I am a preschooler teacher. I like being silly. This is because preschoolers also like being silly. We make up funny words, we make funny faces, we sing silly songs and we love to laugh. However, I have recently questioned, when does silliness cross the line into teasing? Teasing is very real in a preschooler's life. While we all work toward tease-free environment at Tumbleweeds, it is a topic that does surface and that we are currently processing. What counts at teasing? Why don't we like to be teased? How can we respond when we feel teased? A Berenstien Bears book about teasing generated some conversation. "Some of the teasing doesn't sound mean" EB observed about one part when Brother Bear feels teased. "That's not bad." IR agreed. This allowed us to explore how teasing might sound different to different people. This can be tricky, even for adults, because teasing often manifests itself in the way a person says something, or the context of the situation.
One afternoon I ventured at the lunch table, "What is teasing?" KO replied: "It's when someone says something bad." "Yeah" G confirmed. Still, there seemed to be some confusion on concrete instances of teasing. What is an example from on of our books? I asked. "You old rust bucket." G offered. The preschoolers broke out in laughter. However, as we discussed the example we realized that, in this instance, the teasing was not directed at a person. This was an example of something silly that did not hurt anyone's feelings.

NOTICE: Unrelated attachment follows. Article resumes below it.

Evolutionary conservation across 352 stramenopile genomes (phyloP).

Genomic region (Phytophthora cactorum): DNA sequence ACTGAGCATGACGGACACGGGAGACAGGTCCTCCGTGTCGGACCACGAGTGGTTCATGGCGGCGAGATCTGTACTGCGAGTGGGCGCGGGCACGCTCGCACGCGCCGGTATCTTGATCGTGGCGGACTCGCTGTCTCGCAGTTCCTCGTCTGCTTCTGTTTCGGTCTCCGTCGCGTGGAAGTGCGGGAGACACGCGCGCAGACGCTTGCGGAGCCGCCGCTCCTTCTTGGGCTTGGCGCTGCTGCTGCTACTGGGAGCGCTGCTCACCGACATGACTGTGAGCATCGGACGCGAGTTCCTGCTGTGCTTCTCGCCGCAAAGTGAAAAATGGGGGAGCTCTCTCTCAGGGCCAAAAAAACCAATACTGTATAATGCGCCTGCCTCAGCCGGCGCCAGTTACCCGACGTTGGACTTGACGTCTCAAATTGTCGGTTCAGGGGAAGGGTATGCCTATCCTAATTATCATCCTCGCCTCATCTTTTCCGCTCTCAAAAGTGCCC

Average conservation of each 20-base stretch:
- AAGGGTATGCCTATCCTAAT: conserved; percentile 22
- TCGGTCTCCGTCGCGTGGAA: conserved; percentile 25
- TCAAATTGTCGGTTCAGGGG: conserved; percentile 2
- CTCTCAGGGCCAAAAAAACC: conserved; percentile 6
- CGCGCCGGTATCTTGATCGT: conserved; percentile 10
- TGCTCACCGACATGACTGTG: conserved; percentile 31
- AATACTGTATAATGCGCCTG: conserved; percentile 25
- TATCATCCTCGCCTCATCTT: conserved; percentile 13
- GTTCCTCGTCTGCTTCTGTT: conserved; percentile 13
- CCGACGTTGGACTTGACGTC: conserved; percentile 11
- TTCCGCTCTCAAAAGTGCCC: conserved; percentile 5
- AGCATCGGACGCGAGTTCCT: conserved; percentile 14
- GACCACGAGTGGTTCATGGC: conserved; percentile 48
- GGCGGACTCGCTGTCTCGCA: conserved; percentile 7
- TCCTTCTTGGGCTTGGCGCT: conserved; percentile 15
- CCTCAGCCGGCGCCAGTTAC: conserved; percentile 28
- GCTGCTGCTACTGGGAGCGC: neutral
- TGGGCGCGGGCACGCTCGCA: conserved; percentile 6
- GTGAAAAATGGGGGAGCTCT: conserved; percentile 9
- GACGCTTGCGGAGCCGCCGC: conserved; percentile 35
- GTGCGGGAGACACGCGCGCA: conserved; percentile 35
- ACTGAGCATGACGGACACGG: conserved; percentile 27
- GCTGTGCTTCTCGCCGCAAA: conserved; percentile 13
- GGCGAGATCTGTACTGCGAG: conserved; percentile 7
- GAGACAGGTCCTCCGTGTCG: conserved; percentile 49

KO then stated: "I hate teasing". At this point I asked each child if s/he wants to be teased and each child said no. Thus, we all agreed that people don't want to be teased. But how do we navigate what is and isn't teasing? The solution ended up being very simple. If someone feels teased we can choose something else to say. We can stop.
As for the silly teasing? KO offered: "Instead of teasing people, we can tease the ghosts!" This became a game where we teased ghosts to keep them away "Booey Chongo!" IR yelled. "You old rust bucket" G added. "Hey ghost, you go away!" IO laughed. The game then progressed into hiding from ghosts and creating special suits that kept us safe from them. Silliness is fun. Teasing isn't. I am glad the preschoolers discovered a way to safely remain silly and lighthearted.
Here are some pictures from fun, silly times over the past few weeks: